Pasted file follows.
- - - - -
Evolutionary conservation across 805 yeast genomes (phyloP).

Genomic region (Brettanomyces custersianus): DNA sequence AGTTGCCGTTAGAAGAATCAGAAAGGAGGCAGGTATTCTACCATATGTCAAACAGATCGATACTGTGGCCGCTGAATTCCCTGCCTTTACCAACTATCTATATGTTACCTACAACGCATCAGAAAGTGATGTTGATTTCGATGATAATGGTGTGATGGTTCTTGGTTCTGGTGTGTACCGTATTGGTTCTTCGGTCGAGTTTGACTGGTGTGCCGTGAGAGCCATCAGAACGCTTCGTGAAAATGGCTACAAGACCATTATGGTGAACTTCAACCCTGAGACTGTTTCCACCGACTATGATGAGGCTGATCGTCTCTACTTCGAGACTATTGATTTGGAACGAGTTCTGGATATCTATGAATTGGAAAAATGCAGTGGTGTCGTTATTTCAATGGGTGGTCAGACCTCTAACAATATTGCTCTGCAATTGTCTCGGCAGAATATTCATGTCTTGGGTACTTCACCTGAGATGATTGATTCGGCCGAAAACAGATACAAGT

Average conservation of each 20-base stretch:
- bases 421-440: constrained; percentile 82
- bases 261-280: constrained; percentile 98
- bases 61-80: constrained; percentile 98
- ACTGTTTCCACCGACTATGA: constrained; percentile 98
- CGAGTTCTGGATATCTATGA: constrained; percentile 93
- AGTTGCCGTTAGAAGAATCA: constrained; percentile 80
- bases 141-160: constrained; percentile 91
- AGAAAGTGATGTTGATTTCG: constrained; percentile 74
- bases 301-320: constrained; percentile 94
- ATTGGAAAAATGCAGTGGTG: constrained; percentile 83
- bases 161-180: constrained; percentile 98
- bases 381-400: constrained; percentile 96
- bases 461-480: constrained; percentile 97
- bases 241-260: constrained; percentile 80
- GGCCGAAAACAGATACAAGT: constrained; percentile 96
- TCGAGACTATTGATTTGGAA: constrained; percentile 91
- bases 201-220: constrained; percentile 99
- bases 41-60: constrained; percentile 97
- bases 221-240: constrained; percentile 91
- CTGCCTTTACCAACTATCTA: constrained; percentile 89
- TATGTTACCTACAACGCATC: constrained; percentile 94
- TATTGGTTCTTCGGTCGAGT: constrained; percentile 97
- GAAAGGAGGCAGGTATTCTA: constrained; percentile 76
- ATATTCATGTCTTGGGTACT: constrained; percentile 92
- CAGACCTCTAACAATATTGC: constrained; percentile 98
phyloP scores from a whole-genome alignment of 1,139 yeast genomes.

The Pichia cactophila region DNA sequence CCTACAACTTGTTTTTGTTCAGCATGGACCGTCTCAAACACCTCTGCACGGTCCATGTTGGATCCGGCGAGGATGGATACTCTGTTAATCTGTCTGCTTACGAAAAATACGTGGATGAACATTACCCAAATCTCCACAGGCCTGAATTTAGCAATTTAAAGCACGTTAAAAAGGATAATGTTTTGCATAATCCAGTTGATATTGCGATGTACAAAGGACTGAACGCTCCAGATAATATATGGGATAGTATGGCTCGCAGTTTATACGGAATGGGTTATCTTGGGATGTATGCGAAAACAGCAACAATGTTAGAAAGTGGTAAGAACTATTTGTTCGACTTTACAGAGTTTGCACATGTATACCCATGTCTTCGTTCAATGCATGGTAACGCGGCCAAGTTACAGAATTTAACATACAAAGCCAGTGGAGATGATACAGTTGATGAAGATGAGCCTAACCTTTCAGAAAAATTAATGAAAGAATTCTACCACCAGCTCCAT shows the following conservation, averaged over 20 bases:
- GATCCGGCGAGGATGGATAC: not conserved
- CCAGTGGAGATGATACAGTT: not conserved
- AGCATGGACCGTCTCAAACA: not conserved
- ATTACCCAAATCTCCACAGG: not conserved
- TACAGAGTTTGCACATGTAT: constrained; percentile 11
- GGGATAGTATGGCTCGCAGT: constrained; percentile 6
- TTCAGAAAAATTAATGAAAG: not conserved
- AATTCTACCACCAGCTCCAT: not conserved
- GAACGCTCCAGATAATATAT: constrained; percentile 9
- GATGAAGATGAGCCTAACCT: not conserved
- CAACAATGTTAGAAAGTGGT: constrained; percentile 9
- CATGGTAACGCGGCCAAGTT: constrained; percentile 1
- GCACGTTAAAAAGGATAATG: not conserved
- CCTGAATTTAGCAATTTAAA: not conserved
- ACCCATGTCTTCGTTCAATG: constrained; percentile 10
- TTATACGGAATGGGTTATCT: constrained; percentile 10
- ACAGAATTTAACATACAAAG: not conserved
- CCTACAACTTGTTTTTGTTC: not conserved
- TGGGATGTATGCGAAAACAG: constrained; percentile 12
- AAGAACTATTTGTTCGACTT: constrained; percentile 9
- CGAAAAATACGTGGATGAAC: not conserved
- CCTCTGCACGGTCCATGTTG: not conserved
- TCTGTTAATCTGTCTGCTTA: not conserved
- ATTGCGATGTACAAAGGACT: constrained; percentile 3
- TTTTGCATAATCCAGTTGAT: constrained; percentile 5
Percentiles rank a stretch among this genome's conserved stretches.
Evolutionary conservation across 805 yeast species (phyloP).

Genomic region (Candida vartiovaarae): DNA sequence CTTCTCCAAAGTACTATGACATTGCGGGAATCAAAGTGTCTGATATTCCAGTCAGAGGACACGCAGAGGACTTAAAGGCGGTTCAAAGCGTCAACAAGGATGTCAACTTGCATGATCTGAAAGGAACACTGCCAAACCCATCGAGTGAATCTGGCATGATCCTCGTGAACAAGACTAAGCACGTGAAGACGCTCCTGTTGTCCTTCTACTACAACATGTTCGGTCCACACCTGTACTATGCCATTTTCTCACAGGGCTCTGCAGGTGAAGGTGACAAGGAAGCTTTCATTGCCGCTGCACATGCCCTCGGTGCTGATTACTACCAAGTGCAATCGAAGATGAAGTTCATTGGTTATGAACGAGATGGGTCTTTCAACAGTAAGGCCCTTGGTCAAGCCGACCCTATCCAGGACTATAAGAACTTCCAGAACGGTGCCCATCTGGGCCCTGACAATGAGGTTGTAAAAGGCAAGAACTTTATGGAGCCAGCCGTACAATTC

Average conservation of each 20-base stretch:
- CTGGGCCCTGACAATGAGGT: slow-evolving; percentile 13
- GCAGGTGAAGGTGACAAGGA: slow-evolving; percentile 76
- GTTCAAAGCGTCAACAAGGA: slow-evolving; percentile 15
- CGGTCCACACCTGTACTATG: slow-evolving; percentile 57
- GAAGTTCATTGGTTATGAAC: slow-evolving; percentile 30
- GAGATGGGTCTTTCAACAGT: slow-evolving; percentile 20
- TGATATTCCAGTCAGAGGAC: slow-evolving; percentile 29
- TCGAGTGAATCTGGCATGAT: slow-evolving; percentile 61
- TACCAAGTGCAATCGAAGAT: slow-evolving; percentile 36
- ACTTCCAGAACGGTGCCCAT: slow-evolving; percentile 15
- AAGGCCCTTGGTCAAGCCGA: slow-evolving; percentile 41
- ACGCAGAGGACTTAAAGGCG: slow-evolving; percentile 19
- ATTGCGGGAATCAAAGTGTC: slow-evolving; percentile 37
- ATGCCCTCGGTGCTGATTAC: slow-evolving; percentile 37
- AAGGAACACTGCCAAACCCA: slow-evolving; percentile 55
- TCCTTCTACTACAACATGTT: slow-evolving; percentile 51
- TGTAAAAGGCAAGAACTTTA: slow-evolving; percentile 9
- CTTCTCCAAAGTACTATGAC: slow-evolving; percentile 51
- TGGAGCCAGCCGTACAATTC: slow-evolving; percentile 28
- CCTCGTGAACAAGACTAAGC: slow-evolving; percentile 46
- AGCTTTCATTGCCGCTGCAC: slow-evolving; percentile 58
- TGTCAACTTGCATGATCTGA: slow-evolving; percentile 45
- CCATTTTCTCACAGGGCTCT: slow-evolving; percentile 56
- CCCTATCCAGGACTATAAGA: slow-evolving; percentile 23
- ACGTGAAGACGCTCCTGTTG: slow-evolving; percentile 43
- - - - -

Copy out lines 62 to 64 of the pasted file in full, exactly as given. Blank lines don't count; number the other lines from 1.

- GTTCAAAGCGTCAACAAGGA: slow-evolving; percentile 15
- CGGTCCACACCTGTACTATG: slow-evolving; percentile 57
- GAAGTTCATTGGTTATGAAC: slow-evolving; percentile 30